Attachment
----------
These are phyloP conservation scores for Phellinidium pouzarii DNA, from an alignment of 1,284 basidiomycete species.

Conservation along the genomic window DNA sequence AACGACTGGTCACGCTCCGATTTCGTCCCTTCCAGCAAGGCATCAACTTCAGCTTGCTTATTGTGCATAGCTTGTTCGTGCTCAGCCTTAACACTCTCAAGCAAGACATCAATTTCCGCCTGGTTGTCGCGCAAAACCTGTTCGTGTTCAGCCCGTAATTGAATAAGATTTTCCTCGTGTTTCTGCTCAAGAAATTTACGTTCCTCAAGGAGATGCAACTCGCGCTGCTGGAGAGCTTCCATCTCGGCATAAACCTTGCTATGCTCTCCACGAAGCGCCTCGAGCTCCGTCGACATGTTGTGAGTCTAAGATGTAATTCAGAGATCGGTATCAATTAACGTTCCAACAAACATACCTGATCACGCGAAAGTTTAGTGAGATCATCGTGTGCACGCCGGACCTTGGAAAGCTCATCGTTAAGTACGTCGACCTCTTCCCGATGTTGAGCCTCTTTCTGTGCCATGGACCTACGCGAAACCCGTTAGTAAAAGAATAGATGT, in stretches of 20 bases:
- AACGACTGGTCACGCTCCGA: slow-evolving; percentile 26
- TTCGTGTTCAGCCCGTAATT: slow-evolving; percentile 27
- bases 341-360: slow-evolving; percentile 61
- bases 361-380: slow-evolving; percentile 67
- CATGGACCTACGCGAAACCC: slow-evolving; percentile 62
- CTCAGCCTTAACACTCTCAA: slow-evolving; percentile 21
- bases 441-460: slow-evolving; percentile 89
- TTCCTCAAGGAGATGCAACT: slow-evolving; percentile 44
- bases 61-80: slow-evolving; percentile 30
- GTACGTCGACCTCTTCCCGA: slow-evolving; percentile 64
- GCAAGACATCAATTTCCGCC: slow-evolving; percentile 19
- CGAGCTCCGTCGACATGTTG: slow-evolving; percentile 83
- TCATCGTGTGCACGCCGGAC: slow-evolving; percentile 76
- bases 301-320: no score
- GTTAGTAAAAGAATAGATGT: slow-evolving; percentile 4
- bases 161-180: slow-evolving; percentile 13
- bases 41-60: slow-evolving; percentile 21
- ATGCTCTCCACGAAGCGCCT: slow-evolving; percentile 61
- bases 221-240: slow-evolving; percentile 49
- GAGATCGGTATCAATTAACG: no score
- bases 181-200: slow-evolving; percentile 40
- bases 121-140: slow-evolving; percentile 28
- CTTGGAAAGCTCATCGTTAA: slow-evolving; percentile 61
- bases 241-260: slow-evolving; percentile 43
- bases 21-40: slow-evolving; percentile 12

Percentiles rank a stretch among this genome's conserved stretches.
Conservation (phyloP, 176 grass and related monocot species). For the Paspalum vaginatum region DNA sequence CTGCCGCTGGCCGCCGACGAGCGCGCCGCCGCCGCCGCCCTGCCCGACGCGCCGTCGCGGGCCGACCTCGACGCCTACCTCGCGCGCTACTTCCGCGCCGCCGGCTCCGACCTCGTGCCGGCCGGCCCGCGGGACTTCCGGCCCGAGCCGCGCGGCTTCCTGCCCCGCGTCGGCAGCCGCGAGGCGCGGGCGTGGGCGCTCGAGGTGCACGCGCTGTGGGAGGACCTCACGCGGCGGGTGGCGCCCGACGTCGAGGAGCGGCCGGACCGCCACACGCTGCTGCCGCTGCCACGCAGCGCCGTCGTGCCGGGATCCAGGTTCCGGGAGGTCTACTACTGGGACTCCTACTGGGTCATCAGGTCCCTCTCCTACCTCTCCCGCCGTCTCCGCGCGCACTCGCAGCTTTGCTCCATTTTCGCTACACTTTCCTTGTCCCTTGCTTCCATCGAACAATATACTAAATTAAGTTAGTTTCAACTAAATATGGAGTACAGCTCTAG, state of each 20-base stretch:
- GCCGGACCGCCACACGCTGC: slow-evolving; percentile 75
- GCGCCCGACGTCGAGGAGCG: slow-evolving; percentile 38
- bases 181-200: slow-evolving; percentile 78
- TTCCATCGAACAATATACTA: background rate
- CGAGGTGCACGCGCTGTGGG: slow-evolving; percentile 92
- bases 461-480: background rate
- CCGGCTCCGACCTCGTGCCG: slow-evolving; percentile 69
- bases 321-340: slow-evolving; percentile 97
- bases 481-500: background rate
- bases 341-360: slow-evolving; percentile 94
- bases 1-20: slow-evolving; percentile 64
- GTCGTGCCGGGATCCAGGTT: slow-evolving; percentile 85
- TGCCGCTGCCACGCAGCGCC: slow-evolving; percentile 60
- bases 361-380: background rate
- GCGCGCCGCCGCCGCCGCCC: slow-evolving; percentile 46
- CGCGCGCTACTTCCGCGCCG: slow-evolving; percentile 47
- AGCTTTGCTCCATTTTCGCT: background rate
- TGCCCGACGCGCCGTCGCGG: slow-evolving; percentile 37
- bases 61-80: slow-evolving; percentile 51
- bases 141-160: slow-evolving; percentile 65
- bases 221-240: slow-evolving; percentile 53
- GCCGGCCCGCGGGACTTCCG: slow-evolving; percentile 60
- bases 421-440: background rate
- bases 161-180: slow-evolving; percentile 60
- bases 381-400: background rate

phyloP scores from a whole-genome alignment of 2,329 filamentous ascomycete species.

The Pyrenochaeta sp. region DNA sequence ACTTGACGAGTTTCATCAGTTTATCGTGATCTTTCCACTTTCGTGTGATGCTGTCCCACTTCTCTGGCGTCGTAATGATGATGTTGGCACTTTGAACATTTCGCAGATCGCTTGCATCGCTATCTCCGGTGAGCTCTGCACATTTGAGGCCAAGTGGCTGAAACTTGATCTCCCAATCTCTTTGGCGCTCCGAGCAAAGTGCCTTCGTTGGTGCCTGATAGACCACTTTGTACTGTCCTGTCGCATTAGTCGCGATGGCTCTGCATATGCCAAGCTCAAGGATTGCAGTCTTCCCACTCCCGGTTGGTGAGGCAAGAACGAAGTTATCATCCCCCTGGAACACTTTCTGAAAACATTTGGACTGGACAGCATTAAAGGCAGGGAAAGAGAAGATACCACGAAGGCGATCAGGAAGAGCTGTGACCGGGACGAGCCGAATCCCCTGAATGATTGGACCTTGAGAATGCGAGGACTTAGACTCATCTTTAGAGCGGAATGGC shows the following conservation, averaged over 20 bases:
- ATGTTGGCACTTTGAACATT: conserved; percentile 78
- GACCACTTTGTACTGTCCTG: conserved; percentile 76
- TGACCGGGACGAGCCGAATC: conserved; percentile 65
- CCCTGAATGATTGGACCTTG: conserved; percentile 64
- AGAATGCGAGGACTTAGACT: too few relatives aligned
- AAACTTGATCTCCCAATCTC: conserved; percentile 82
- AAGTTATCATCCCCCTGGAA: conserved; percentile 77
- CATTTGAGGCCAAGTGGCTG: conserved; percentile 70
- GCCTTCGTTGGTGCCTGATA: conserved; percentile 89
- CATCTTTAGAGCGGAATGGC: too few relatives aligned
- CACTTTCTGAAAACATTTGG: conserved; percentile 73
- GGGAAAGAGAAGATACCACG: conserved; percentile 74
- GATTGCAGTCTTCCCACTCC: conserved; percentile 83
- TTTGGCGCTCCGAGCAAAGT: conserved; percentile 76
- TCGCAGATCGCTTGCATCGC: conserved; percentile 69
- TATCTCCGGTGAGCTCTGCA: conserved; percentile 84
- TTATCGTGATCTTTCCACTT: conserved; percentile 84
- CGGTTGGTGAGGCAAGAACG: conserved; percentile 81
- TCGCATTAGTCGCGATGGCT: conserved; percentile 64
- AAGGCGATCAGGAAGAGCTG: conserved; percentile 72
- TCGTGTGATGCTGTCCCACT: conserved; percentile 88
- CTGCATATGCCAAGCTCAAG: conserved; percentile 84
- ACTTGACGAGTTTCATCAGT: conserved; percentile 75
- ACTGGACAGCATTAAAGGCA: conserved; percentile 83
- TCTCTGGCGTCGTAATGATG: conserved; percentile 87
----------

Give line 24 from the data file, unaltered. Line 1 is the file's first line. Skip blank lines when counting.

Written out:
- bases 121-140: slow-evolving; percentile 28